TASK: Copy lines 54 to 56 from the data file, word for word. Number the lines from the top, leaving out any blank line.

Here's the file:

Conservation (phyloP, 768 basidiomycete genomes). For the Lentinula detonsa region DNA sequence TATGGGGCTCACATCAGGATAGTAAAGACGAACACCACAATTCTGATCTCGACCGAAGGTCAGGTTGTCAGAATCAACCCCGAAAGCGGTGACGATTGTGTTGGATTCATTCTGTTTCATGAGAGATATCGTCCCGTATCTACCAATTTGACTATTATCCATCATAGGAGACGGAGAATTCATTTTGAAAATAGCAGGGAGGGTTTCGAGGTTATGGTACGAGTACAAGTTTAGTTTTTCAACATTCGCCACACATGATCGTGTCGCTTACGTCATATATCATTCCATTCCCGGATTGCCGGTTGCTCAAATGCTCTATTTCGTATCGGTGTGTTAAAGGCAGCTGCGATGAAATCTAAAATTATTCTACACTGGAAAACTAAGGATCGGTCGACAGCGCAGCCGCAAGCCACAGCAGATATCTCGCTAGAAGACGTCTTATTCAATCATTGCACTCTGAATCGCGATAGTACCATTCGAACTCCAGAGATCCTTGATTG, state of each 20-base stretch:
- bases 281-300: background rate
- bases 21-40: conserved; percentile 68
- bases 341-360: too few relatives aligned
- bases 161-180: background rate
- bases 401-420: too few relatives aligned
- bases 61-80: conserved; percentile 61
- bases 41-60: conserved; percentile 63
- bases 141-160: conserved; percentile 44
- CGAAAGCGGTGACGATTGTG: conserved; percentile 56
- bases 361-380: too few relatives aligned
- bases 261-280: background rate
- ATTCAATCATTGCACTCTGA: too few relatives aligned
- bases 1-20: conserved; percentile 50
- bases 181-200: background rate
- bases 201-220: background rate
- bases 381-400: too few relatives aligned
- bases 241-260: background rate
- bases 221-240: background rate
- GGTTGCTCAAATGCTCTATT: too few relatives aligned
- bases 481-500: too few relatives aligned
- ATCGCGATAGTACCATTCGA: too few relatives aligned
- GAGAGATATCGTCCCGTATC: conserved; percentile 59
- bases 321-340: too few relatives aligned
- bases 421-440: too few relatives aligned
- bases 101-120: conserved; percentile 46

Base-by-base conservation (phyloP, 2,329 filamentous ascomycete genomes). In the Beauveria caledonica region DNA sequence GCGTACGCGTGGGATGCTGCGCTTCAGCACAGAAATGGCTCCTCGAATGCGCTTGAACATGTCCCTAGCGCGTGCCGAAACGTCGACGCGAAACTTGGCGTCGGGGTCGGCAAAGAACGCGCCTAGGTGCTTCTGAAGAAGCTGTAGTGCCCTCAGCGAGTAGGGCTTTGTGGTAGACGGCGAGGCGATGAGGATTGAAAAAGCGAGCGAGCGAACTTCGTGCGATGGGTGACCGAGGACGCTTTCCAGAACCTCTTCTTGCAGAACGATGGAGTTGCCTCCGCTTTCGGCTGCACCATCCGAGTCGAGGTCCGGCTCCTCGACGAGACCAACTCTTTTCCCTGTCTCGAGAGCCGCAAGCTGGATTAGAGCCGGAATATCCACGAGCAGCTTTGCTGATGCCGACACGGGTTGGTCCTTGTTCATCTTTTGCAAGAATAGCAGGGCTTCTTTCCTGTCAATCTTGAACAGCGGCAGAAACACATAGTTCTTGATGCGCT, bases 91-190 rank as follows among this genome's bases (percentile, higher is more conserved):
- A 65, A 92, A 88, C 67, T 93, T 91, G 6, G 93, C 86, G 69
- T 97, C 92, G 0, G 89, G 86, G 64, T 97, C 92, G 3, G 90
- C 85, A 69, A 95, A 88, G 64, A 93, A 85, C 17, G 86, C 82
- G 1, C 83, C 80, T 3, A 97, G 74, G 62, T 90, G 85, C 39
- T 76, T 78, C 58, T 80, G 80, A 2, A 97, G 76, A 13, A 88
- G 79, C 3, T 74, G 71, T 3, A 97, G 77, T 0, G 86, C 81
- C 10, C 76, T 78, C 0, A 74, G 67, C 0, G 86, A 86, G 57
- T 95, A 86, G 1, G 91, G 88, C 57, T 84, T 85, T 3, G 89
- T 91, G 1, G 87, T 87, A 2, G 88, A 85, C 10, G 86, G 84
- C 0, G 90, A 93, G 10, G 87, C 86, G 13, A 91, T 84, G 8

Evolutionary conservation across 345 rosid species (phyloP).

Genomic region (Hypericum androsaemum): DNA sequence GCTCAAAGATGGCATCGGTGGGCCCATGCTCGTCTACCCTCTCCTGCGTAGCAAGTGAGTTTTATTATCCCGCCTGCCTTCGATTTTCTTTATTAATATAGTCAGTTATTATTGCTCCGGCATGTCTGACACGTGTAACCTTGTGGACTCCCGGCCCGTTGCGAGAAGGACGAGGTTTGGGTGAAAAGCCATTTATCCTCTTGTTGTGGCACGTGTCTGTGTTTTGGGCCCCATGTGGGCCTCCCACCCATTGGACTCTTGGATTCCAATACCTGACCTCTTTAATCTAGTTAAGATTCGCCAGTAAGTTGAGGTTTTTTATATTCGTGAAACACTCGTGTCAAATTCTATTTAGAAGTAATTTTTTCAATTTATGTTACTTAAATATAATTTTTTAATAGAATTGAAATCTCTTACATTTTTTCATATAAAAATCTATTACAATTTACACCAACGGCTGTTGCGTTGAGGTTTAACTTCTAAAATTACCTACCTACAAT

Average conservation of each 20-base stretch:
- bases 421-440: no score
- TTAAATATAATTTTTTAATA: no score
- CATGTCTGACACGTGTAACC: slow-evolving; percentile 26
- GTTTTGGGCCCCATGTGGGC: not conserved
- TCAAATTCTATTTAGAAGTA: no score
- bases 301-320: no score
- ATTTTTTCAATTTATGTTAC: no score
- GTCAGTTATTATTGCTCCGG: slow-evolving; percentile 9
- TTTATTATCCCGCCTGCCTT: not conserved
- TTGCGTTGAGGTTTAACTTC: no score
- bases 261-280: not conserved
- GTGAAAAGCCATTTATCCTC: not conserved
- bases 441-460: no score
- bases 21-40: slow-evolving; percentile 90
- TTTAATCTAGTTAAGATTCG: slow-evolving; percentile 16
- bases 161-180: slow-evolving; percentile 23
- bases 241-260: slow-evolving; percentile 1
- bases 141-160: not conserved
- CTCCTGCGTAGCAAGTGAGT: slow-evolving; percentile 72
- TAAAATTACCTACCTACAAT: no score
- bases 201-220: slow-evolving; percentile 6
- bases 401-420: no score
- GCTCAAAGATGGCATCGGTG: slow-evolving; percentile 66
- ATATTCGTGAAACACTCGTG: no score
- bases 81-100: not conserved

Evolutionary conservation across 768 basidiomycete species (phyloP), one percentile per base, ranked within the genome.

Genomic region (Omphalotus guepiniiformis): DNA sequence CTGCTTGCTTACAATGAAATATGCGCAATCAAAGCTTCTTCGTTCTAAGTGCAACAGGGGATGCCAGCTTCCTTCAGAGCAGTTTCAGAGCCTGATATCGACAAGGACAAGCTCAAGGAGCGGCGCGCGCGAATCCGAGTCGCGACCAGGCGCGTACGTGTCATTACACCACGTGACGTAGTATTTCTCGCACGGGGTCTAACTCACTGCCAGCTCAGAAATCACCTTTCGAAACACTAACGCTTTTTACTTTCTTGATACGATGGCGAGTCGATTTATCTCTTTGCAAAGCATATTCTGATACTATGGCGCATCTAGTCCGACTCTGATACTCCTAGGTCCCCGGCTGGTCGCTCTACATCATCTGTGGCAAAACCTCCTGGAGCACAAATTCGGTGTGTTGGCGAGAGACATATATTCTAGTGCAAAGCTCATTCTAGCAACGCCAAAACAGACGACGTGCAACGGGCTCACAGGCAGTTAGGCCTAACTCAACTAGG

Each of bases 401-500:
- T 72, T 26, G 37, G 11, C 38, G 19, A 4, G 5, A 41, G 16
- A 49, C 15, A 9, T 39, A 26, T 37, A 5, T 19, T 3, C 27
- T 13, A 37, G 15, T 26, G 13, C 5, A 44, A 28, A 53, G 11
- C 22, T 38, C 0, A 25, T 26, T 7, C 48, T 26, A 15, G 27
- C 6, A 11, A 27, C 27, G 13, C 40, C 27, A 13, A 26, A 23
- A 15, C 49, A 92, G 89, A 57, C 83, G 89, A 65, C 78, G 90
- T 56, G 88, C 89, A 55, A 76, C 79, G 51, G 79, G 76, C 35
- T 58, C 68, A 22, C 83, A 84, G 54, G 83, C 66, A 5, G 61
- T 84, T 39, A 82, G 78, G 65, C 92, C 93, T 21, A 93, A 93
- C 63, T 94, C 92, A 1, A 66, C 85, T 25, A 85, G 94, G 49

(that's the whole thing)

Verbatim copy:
- bases 21-40: slow-evolving; percentile 90
- TTTAATCTAGTTAAGATTCG: slow-evolving; percentile 16
- bases 161-180: slow-evolving; percentile 23